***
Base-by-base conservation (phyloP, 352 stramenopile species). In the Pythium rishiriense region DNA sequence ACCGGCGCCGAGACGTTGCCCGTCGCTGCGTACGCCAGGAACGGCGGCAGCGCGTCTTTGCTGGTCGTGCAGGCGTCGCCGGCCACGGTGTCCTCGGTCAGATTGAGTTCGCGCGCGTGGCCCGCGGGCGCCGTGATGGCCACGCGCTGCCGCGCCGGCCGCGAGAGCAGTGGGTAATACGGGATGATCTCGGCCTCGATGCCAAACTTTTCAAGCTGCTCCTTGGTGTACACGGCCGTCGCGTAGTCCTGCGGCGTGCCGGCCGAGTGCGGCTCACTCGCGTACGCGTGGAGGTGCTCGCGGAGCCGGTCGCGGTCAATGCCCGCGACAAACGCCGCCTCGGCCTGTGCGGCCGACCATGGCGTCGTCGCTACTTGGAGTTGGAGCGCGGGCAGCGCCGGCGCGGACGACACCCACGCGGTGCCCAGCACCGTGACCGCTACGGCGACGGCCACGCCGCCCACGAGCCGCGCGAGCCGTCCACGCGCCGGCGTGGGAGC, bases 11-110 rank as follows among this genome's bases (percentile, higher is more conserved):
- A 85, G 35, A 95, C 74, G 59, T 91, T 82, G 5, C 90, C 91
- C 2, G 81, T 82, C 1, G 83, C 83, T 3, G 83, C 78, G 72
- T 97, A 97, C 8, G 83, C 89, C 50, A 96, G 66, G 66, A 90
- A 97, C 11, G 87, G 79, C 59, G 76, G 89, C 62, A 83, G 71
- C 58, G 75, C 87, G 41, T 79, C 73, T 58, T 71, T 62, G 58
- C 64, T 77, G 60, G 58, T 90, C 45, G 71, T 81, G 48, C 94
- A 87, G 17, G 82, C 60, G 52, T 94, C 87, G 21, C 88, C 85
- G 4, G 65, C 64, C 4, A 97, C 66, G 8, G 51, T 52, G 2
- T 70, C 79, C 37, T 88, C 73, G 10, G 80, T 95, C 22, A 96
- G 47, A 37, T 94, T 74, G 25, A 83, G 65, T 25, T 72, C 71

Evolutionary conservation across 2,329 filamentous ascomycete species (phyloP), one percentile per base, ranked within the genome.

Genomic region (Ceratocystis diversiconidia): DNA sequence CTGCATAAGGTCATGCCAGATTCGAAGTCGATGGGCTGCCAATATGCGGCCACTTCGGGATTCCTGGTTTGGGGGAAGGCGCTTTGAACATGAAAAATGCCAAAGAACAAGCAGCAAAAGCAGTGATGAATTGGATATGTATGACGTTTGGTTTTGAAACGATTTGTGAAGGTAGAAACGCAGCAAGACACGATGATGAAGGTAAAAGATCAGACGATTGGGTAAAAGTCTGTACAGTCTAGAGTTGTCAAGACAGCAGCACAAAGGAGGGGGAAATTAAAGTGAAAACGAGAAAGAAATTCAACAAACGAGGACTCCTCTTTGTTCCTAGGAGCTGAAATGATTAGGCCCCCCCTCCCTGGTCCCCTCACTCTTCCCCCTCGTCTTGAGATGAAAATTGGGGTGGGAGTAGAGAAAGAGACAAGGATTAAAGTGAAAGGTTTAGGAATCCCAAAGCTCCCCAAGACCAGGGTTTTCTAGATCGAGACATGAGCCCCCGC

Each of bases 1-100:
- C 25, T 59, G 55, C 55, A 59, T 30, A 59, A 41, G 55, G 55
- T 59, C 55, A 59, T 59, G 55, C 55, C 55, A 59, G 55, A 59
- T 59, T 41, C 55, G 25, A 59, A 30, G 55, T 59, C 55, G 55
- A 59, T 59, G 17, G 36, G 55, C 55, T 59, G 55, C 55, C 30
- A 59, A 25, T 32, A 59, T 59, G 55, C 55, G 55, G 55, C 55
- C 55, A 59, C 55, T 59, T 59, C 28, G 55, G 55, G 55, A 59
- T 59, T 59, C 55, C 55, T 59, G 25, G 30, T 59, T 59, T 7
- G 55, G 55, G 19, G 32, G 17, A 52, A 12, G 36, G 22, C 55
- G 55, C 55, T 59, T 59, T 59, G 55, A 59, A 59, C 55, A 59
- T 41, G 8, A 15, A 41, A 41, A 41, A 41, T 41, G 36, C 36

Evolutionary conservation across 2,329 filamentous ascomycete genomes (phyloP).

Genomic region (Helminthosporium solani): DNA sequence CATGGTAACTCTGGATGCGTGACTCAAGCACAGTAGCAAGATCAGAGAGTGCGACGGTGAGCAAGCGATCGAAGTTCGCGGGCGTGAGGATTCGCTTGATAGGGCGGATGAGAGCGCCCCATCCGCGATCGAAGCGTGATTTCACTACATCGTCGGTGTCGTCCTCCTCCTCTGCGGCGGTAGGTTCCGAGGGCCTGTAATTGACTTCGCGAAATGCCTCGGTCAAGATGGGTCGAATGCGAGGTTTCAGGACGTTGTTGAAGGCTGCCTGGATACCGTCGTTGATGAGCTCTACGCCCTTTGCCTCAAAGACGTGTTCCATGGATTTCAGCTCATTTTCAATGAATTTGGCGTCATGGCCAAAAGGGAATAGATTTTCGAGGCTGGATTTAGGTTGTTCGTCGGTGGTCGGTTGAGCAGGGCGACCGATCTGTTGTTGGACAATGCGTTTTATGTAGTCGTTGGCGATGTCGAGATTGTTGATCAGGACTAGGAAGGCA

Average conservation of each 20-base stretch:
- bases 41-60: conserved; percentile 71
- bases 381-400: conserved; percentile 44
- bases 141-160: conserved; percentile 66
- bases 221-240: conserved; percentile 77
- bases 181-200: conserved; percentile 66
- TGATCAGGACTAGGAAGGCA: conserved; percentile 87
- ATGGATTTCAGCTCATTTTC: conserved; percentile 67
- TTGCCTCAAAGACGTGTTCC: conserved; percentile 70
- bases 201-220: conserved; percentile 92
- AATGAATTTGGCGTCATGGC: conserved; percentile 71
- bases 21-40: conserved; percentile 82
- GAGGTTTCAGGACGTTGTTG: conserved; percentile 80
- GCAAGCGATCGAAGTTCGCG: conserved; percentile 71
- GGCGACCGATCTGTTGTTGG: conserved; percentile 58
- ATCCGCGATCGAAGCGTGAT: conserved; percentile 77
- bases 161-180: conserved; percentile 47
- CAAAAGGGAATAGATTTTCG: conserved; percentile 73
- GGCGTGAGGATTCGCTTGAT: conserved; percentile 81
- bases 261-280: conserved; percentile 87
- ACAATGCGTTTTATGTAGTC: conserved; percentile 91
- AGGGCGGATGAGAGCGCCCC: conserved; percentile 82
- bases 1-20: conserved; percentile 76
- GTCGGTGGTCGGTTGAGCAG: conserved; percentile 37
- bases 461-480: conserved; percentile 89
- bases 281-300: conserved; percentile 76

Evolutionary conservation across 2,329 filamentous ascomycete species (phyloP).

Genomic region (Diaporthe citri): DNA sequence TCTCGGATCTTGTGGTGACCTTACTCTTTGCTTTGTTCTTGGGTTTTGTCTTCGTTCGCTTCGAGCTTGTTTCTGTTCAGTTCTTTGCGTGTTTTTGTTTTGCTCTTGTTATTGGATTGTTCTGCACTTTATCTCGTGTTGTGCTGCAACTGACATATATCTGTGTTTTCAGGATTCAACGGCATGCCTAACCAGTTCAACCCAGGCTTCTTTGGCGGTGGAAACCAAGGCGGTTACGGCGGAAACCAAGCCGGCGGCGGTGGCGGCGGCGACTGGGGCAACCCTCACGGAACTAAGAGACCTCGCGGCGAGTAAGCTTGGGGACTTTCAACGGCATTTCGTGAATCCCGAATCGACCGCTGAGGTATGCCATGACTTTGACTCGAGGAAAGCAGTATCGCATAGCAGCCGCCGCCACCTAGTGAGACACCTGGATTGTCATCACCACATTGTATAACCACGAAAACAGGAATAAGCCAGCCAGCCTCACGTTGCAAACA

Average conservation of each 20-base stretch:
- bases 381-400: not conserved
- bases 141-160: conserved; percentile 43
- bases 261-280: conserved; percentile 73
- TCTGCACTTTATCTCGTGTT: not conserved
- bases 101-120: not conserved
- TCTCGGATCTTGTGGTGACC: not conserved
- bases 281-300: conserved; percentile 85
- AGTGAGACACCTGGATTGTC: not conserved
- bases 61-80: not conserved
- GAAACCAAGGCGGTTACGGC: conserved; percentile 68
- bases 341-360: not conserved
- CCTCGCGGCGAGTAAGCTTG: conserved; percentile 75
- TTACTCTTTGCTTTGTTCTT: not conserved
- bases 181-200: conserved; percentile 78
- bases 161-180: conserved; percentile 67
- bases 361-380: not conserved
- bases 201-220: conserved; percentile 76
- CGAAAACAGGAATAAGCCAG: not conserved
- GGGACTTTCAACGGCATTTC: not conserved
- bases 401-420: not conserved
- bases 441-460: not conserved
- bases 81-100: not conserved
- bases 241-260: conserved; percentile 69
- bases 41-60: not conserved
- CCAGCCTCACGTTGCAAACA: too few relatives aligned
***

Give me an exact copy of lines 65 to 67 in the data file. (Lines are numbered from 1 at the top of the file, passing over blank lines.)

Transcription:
- GAAACCAAGGCGGTTACGGC: conserved; percentile 68
- bases 341-360: not conserved
- CCTCGCGGCGAGTAAGCTTG: conserved; percentile 75